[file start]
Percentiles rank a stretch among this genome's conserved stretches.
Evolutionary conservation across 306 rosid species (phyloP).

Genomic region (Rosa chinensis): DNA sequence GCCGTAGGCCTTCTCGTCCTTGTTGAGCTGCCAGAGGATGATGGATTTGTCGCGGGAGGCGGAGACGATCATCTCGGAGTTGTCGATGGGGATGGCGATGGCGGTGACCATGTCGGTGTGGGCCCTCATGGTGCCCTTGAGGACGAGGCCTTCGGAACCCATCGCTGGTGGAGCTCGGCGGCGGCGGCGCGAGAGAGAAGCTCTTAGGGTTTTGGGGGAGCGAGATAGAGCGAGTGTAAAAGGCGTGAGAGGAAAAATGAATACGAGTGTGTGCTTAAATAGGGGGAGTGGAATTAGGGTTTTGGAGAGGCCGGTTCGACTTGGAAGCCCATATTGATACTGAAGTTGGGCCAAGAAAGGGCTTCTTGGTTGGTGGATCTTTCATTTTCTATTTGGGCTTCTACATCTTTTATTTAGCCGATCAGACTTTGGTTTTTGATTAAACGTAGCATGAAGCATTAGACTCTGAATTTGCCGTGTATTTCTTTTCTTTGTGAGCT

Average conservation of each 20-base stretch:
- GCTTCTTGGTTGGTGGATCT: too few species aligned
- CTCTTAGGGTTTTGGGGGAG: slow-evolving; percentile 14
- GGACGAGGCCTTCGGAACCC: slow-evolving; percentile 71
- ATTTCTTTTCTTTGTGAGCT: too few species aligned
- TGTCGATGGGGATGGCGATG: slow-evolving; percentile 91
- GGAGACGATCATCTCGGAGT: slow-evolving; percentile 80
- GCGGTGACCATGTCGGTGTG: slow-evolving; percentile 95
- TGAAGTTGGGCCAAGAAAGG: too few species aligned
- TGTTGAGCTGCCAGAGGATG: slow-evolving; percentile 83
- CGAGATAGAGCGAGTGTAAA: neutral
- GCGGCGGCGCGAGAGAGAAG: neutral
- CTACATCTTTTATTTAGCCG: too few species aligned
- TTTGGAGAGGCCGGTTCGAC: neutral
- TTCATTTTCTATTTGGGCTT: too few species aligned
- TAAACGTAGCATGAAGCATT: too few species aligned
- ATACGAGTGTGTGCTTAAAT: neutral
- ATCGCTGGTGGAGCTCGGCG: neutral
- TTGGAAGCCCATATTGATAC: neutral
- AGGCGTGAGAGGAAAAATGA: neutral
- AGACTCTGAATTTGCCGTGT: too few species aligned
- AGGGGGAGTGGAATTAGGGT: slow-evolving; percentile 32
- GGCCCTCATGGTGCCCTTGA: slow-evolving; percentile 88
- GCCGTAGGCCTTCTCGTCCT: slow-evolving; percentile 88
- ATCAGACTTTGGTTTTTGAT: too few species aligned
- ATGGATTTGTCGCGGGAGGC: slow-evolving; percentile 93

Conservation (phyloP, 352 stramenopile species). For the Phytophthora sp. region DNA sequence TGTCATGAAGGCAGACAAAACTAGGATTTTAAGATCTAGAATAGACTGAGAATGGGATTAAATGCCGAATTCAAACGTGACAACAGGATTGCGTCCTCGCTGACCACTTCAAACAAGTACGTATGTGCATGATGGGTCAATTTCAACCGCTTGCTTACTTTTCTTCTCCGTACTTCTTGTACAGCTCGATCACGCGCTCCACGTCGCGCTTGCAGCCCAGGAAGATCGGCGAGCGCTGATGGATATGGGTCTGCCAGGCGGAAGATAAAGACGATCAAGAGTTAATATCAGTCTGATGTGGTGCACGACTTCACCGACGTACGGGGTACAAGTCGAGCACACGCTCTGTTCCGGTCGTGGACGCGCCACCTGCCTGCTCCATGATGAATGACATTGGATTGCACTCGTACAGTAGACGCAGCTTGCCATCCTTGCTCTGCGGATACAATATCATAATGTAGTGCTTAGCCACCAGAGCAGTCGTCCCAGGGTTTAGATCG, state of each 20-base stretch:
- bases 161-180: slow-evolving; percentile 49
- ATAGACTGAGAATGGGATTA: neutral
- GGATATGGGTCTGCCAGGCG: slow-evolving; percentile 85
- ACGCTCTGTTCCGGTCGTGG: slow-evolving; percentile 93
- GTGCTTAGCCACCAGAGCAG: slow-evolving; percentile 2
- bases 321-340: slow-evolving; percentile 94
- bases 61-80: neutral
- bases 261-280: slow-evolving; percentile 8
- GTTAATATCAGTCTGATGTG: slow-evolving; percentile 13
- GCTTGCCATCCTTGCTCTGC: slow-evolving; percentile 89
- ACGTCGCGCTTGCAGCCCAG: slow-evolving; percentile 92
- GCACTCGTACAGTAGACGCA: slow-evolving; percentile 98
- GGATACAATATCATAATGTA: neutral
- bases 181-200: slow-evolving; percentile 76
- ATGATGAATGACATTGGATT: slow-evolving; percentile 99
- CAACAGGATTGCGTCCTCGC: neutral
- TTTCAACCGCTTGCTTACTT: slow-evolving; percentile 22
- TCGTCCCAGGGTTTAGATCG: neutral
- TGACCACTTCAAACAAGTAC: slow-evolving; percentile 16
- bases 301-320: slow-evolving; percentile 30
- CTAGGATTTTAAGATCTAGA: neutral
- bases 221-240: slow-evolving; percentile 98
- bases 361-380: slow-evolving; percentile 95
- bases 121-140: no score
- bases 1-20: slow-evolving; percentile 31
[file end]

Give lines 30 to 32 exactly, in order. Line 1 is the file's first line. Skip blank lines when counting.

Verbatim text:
Conservation (phyloP, 352 stramenopile species). For the Phytophthora sp. region DNA sequence TGTCATGAAGGCAGACAAAACTAGGATTTTAAGATCTAGAATAGACTGAGAATGGGATTAAATGCCGAATTCAAACGTGACAACAGGATTGCGTCCTCGCTGACCACTTCAAACAAGTACGTATGTGCATGATGGGTCAATTTCAACCGCTTGCTTACTTTTCTTCTCCGTACTTCTTGTACAGCTCGATCACGCGCTCCACGTCGCGCTTGCAGCCCAGGAAGATCGGCGAGCGCTGATGGATATGGGTCTGCCAGGCGGAAGATAAAGACGATCAAGAGTTAATATCAGTCTGATGTGGTGCACGACTTCACCGACGTACGGGGTACAAGTCGAGCACACGCTCTGTTCCGGTCGTGGACGCGCCACCTGCCTGCTCCATGATGAATGACATTGGATTGCACTCGTACAGTAGACGCAGCTTGCCATCCTTGCTCTGCGGATACAATATCATAATGTAGTGCTTAGCCACCAGAGCAGTCGTCCCAGGGTTTAGATCG, state of each 20-base stretch:
- bases 161-180: slow-evolving; percentile 49
- ATAGACTGAGAATGGGATTA: neutral